Topic: Consumer protection
Who: HM Government
When: 25 April 2013
Law stated as at: 2 May 2013
It all started in April 2011, when the Coalition Government launched its consumer empowerment strategy “Better Choices, Better Deals, Consumers Powering Growth.”
At the heart of this was a belief that in the digital age, individuals should be able to benefit from their own data.
This could also kick start a whole new ecosystem in which businesses provided individuals with the means to unlock the value in their data.
Take a mobile phone subscriber, for example. He could ask his provider to disgorge all his service use data, including location data, in a portable, digital format.
B2C data analysis services?
The subscriber would then appoint specialist telecoms data scientists to analyse this data and make recommendations.
These would not be restricted to an alternative mobile service provider, but extend also to other products and services such as the mobile device(s) that would best meet the subscriber’s needs and the apps from which, based on the lifestyle indicated by the user data, the subscriber could derive most value.
So this was the brave new, consumer-empowered world of data envisioned by the Coalition’s “Midata” programme.
Voluntary scheme sputters
To begin with, it was voluntary. In 2012, 19 major brands signed up to the scheme. The signatories pledged that their customers would be offered greater access to their service use data in portable, electronic form.
But by late 2012, the Government was losing patience. The World Economic Forum had taken up the cause in its report “Rethinking Personal Data: Strengthening Trust” but the UK was still in the slow lane.
Something had to be done, and at the end of April, 2013, it was, with the passing of the Enterprise and Regulatory Reform Act 2013.
Tucked away at sections 85-87 were provisions that gave Midata legal backbone.
The Secretary of State is given power to introduce regulations which could be introduced as early as Autumn 2013, says BIS, unless service providers buck up their ideas and the progress of the voluntary scheme accelerates significantly.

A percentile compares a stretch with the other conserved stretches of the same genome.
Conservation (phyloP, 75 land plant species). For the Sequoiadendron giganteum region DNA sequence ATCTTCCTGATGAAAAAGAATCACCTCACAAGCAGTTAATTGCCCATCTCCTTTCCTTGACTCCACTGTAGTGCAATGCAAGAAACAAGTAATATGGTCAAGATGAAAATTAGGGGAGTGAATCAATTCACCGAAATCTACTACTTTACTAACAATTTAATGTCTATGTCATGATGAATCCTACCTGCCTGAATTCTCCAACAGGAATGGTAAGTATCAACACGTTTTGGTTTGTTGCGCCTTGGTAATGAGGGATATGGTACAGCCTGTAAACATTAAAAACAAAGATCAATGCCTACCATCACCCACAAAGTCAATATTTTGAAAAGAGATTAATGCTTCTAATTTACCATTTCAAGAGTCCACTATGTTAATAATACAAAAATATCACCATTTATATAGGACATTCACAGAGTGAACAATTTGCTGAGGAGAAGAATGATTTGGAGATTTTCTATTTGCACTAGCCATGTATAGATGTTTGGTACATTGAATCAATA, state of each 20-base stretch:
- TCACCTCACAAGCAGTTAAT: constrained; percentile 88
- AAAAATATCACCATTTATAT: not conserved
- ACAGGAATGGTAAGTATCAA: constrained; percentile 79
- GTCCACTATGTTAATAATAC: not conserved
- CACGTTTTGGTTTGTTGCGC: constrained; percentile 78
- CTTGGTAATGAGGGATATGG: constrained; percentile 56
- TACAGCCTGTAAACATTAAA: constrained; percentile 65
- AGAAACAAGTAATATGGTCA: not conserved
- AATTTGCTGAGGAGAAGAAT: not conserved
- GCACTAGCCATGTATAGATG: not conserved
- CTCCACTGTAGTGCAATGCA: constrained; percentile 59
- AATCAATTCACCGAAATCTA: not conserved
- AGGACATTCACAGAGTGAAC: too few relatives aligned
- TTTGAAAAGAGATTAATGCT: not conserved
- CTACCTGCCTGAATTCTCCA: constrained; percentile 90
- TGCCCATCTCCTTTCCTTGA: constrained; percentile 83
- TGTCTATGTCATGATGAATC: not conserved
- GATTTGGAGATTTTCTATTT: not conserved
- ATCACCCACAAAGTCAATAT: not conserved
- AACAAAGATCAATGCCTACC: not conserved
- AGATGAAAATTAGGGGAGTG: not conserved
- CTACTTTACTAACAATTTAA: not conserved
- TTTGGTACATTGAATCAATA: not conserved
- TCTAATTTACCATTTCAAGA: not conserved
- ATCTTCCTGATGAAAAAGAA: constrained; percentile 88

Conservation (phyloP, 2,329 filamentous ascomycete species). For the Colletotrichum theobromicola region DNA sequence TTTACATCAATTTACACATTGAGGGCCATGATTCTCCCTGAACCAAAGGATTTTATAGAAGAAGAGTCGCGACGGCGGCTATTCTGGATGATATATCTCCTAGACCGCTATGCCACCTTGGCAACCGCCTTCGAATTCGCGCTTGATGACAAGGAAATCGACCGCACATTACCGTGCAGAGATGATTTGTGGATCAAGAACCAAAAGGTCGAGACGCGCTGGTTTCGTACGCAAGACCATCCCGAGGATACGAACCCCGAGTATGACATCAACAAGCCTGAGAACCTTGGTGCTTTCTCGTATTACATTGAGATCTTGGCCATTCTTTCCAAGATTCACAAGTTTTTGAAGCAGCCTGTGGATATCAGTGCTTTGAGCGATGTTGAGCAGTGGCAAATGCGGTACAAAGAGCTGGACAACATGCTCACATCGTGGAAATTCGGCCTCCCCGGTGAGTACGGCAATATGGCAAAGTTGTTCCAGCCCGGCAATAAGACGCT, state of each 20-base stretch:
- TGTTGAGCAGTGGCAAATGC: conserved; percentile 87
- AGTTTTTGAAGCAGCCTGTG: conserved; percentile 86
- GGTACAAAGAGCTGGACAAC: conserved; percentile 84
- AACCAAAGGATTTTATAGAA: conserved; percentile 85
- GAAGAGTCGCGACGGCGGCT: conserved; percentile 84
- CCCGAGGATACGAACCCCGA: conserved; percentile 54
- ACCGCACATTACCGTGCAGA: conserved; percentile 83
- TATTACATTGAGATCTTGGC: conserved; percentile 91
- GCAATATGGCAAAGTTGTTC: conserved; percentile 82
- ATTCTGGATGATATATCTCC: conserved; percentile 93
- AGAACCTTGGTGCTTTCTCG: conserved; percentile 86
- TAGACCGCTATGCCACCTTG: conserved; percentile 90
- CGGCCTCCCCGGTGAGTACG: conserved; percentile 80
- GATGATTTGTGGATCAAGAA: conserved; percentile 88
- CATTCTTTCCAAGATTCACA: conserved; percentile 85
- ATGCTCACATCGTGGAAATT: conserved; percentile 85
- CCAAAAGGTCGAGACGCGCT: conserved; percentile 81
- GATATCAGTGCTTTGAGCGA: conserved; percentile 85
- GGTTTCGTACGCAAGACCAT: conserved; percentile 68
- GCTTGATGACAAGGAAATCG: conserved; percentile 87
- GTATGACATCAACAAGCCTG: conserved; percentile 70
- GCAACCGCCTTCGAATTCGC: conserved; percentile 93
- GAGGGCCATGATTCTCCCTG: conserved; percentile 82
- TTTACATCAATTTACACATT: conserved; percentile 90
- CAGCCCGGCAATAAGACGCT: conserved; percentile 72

Gas, electricity, mobile telecoms, credit card and current account providers targeted
First in the firing line are gas and electricity suppliers, mobile phone service providers and current account and credit card facility suppliers.
On a customer’s request, they must hand over that individual’s “customer data.” This is defined as information which is (1) held in electronic form by or on behalf of the supplier and (2) relates to transactions between customer and provider, in other words consumption data.
It may be possible for providers to charge for the hand over but this must not be more than the cost of complying with the request.
New powers of “entry, search, inspection and seizure”?
The chief enforcer will be data watchdog ICO, potentially with the help of “powers of entry, search, inspection and seizure.”
The regulations could cast the net wider than the five sectors named or others could be drawn in by subsequent amendments.
Why this matters:
The message is clear: new regulations or not, Midata is here to stay and the heavy hand of the law will intervene unless affected service providers, particularly those in the sectors already called out in s. 85 (2), are seen by Government to be moving Midata from a well-kept secret to a living, breathing reality within a few short months.
So Midata is here to stay, but will consumers be interested in exercising these new powers over their own data and drive a new breed of B2C data analysis service providers? Time will tell, but either way, affected businesses should be acting now to determine their Midata strategy and action plan if they have not done so already.